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Wednesday, 29 March 2017

Britain seeks new trade era with Africa: Nigeria must embrace it

For two days last week, on March 9 and 10, trade ministers from Commonwealth countries met in London to explore ways of boosting intra-Commonwealth trade and investment. It was the first time that the Commonwealth, which is not a trading bloc, but a loose organisation of 52 predominantly former British colonies, would meet to develop a trade agenda. But that overarching goal apart, the meeting also took place against the backdrop of Britain’s epochal decision to leave the European Union. Since the Brexit vote last year, Britain’s future trade relations, not only with the EU, but the rest of the world, have dominated policy discussions. Obviously, Britain wants a new comprehensive trade arrangement with the EU, but also seeks a wide-reaching free trade agreement with the US. However, also critical in these discussions is the question of how Brexit would affect trade relations between Britain and the rest of the Commonwealth. It is a question that Britain and other Commonwealth countries are asking, but so are business people, development agencies and academics. Last month, for instance, the Commonwealth Secretariat invited me to take part in an event, tagged “Technical Consultation of Independent Experts”, to discuss the implications of Brexit for the Commonwealth and developing countries. The seminar was organised by the Commonwealth Secretariat, the Economic and Social Research Council and an organisation called Governance and Economic Integration through Free Trade Agreements (GIFTA). But why is the Brexit-Commonwealth issue a major talking point in government circles and within the trade and epistemic communities? Well, in my view, it is driven both by nostalgia about a lost past and hope that it can be regained!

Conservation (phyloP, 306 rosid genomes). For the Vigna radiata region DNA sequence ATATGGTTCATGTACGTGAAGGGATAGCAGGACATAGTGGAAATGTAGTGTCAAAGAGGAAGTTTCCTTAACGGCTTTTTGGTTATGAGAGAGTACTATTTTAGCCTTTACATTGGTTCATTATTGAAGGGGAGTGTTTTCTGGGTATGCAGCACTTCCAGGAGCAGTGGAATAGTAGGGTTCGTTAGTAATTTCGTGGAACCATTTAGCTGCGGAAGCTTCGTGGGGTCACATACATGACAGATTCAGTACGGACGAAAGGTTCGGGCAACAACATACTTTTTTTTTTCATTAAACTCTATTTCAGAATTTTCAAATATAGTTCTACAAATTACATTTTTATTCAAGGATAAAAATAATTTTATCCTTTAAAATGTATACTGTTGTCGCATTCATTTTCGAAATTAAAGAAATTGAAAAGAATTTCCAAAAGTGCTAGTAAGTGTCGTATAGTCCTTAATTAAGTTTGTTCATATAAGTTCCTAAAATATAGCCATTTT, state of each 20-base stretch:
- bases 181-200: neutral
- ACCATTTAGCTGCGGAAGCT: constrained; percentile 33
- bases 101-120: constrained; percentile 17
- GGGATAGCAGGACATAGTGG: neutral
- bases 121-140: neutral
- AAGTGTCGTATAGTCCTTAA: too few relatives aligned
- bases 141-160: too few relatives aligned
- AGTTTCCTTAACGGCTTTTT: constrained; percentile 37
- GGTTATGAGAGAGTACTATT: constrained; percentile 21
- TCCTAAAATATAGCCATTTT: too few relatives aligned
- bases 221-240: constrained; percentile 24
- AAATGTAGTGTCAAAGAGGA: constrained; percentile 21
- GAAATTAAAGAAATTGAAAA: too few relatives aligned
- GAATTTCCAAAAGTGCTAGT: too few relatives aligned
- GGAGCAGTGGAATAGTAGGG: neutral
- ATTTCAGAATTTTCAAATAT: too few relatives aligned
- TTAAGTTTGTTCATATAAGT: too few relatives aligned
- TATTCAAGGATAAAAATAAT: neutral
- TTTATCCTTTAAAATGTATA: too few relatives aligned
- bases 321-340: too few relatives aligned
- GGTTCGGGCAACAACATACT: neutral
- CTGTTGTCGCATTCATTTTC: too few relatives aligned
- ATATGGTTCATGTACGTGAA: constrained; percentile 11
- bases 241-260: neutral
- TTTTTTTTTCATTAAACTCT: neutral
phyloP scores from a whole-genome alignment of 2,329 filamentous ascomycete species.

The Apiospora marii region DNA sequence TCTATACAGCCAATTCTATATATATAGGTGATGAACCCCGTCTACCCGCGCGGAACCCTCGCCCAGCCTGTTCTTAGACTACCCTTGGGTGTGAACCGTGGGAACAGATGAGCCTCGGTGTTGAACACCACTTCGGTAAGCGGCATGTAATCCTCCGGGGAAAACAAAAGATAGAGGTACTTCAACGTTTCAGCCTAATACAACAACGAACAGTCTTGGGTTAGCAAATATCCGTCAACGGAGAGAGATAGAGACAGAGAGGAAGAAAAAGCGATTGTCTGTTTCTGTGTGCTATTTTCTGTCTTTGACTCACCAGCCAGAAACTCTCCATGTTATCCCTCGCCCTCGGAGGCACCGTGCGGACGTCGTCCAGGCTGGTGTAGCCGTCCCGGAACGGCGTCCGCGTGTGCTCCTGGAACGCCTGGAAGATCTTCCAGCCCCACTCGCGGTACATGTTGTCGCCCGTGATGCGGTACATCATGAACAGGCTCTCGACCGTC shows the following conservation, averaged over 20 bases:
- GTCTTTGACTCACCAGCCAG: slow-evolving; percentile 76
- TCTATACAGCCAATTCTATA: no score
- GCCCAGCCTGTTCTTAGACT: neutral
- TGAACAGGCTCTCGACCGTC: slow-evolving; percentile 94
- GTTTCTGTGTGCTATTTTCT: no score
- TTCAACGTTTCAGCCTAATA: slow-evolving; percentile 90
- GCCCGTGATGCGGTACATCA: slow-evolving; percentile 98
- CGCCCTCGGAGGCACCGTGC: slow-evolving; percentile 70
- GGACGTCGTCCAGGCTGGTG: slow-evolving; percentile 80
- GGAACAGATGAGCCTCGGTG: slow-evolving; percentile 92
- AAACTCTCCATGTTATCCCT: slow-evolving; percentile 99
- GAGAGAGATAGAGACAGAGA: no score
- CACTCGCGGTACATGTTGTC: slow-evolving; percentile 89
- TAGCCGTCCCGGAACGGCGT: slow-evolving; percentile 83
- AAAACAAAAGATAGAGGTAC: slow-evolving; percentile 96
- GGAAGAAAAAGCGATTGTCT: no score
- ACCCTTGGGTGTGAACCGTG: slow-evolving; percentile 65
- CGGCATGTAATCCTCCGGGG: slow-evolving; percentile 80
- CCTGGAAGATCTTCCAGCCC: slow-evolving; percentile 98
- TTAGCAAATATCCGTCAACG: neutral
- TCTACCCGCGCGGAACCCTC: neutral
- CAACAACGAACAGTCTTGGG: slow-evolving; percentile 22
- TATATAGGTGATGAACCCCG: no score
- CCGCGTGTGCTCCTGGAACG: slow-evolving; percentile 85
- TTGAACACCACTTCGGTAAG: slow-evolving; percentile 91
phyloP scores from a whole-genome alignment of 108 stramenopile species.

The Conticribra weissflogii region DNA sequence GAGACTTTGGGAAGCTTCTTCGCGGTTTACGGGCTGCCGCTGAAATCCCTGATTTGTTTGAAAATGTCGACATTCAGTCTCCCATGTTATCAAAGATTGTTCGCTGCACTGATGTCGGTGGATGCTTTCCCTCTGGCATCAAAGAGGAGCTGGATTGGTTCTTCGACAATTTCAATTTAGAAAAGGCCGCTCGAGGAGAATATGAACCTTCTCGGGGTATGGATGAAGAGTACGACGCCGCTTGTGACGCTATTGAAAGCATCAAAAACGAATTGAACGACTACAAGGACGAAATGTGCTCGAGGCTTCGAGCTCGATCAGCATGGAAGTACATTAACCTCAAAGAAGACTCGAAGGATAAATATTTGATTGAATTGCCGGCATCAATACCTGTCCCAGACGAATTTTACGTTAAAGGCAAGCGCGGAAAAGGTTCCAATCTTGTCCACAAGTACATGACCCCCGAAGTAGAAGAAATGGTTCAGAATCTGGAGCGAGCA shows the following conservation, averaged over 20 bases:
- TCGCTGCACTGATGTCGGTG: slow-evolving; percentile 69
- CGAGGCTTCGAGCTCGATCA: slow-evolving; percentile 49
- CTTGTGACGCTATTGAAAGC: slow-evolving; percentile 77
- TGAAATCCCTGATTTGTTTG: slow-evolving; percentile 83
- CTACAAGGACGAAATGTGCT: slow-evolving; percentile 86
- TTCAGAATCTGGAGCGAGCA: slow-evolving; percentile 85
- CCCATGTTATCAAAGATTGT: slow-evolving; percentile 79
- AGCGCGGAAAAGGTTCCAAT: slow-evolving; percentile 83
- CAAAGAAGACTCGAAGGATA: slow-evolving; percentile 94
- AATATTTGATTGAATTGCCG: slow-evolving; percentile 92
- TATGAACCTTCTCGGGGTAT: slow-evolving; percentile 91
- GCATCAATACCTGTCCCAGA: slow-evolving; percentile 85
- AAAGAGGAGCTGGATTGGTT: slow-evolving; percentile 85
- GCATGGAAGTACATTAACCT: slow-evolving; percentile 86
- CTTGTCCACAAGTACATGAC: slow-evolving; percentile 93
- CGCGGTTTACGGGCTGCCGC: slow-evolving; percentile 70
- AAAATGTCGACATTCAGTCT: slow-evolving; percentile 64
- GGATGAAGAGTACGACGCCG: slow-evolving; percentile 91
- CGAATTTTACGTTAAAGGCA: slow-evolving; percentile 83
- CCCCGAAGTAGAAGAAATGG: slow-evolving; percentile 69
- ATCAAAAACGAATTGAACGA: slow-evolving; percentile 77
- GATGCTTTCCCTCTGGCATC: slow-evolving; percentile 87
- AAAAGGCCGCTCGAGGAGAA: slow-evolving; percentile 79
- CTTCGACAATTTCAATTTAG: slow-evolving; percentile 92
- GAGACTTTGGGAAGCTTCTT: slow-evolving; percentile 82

Source: Business Day Online